The other two, slight air and purging fire,
Are both with thee, wherever I abide;
The first my thought, the other my desire,
These present-absent with swift motion slide.
For when these quicker elements are gone
In tender embassy of love to thee,
My life, being made of four, with two alone
Sinks down to death, oppress’d with melancholy;
Until life’s composition be recured
By those swift messengers return’d from thee,
Who even but now come back again, assured
Of thy fair health, recounting it to me:
This told, I joy; but then no longer glad,
I send them back again and straight grow sad.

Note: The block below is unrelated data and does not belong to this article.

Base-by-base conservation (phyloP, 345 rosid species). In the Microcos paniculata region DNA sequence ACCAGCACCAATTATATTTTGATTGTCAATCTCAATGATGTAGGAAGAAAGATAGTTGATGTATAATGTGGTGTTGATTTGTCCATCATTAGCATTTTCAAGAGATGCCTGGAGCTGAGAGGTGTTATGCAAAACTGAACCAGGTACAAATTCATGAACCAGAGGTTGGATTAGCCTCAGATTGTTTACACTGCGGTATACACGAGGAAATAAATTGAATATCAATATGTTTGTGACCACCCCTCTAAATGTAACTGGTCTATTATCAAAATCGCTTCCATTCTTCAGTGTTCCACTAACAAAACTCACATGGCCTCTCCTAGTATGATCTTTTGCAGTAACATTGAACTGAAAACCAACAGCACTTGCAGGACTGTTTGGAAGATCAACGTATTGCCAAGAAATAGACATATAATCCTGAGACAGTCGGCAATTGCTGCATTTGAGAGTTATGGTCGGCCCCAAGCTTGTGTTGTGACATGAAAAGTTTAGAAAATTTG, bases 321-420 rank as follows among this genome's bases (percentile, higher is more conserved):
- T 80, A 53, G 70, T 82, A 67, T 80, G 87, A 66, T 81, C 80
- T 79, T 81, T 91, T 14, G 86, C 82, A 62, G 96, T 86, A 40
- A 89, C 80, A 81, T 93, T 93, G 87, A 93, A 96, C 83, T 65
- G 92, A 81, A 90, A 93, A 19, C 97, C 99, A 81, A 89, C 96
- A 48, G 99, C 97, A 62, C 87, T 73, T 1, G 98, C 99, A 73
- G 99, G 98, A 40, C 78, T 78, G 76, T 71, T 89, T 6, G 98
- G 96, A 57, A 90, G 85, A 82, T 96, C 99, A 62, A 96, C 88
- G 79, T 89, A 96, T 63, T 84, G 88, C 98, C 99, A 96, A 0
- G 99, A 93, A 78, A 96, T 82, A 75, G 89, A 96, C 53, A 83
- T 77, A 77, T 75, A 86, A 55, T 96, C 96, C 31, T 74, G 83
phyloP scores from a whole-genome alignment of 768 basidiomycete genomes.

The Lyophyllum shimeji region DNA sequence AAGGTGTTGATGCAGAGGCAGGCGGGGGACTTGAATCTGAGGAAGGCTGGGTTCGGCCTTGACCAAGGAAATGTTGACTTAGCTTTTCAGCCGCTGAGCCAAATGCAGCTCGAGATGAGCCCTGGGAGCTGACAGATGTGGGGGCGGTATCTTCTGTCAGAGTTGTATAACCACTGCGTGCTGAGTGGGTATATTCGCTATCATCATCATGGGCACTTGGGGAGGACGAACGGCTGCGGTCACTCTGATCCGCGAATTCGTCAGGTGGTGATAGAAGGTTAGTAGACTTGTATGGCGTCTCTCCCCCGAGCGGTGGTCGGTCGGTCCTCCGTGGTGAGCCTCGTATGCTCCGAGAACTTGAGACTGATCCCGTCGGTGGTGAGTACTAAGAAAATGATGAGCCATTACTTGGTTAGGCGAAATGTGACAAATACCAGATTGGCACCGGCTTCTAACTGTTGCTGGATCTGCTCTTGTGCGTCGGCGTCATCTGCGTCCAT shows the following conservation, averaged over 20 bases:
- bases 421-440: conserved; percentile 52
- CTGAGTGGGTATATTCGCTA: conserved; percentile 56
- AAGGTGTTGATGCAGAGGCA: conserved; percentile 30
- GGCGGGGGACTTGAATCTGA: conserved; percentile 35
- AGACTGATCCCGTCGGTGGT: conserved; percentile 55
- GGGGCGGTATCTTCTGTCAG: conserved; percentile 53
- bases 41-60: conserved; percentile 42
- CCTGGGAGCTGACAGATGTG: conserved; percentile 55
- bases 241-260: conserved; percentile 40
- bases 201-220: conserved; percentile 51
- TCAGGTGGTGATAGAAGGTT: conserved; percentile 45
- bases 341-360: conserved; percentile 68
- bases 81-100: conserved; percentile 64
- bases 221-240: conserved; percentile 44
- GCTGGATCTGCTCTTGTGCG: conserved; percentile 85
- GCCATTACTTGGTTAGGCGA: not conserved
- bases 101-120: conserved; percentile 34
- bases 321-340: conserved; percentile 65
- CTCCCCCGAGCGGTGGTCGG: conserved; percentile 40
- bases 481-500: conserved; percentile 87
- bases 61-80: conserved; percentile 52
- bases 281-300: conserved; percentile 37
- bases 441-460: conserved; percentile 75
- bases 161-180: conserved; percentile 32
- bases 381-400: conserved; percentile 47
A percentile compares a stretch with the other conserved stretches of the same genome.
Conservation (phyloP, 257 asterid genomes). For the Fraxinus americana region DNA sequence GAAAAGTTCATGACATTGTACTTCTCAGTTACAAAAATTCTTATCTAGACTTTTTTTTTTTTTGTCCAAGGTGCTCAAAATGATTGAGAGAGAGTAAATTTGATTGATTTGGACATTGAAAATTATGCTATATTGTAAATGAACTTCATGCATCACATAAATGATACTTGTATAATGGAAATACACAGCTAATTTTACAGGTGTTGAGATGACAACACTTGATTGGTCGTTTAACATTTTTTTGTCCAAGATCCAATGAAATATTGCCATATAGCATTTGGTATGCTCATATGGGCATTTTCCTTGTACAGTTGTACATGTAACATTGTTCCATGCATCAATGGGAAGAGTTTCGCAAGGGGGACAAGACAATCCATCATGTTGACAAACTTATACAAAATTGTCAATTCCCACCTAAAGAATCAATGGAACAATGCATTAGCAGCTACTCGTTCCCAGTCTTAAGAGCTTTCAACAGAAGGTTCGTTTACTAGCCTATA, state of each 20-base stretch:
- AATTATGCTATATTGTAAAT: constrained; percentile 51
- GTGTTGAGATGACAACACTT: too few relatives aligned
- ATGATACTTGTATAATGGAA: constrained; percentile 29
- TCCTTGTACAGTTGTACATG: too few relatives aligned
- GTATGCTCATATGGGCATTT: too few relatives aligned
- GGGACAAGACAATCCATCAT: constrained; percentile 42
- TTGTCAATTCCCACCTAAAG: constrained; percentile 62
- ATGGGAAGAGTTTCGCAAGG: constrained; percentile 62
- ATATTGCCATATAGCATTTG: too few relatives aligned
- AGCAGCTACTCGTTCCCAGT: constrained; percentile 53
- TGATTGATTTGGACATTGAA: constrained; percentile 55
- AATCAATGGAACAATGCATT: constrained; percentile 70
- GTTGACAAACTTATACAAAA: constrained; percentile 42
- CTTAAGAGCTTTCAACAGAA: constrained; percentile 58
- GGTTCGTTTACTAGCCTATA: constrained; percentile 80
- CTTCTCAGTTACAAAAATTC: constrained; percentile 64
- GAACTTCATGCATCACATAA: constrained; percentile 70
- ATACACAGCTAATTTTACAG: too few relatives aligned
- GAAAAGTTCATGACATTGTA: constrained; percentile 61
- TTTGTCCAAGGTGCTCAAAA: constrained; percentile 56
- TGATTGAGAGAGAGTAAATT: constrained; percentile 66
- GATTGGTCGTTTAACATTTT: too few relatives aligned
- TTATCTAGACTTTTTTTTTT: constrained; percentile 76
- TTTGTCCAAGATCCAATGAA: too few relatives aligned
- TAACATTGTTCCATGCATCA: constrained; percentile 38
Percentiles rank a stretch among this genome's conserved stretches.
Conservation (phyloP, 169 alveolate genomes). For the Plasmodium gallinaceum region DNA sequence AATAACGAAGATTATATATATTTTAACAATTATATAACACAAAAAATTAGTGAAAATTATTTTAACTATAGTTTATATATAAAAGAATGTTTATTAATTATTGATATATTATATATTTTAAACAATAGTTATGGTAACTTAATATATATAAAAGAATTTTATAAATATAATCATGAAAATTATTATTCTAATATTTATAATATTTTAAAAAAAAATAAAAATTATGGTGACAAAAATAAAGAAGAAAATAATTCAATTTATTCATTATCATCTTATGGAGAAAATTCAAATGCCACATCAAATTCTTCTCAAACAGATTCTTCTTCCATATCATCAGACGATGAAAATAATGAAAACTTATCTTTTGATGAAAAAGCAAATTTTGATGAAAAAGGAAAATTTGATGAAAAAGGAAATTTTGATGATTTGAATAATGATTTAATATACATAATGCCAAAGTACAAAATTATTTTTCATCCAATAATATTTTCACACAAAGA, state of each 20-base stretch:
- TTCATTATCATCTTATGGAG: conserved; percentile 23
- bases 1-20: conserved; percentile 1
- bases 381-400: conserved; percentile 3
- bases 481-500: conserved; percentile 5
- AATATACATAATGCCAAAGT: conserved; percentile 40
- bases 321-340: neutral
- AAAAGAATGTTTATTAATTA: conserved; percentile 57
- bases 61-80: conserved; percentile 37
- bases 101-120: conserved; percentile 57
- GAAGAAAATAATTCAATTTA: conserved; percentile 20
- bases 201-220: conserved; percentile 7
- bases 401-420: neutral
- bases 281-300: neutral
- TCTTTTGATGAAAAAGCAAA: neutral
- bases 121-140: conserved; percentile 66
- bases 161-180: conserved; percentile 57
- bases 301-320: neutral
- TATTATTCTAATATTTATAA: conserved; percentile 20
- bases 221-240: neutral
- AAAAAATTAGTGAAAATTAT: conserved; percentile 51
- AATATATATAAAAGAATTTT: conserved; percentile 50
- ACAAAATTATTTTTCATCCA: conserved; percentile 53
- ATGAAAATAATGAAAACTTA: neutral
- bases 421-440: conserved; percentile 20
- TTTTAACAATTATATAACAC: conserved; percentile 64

This relates to the previous sonnet. He finds that his thoughts and desires are not so much in himself, as with his beloved (hence present-absent.) The four elements of classical (Aristotelean) science were fire, air, earth and water. The Elizabethans had no idea of modern chemical or physical science, with its 100 plus elements. All substances were said to be made up of these four elements, hence when deprived of two of them, air and fire, (the other two) which correspond to thought and desire, the body sinks into melancholy and decay.
He finds himself in a state of continous fluctuation between joy and sorrow, but mostly sorrow, since his thoughts are continuously to-ing and fro-ing between himself and the one he loves.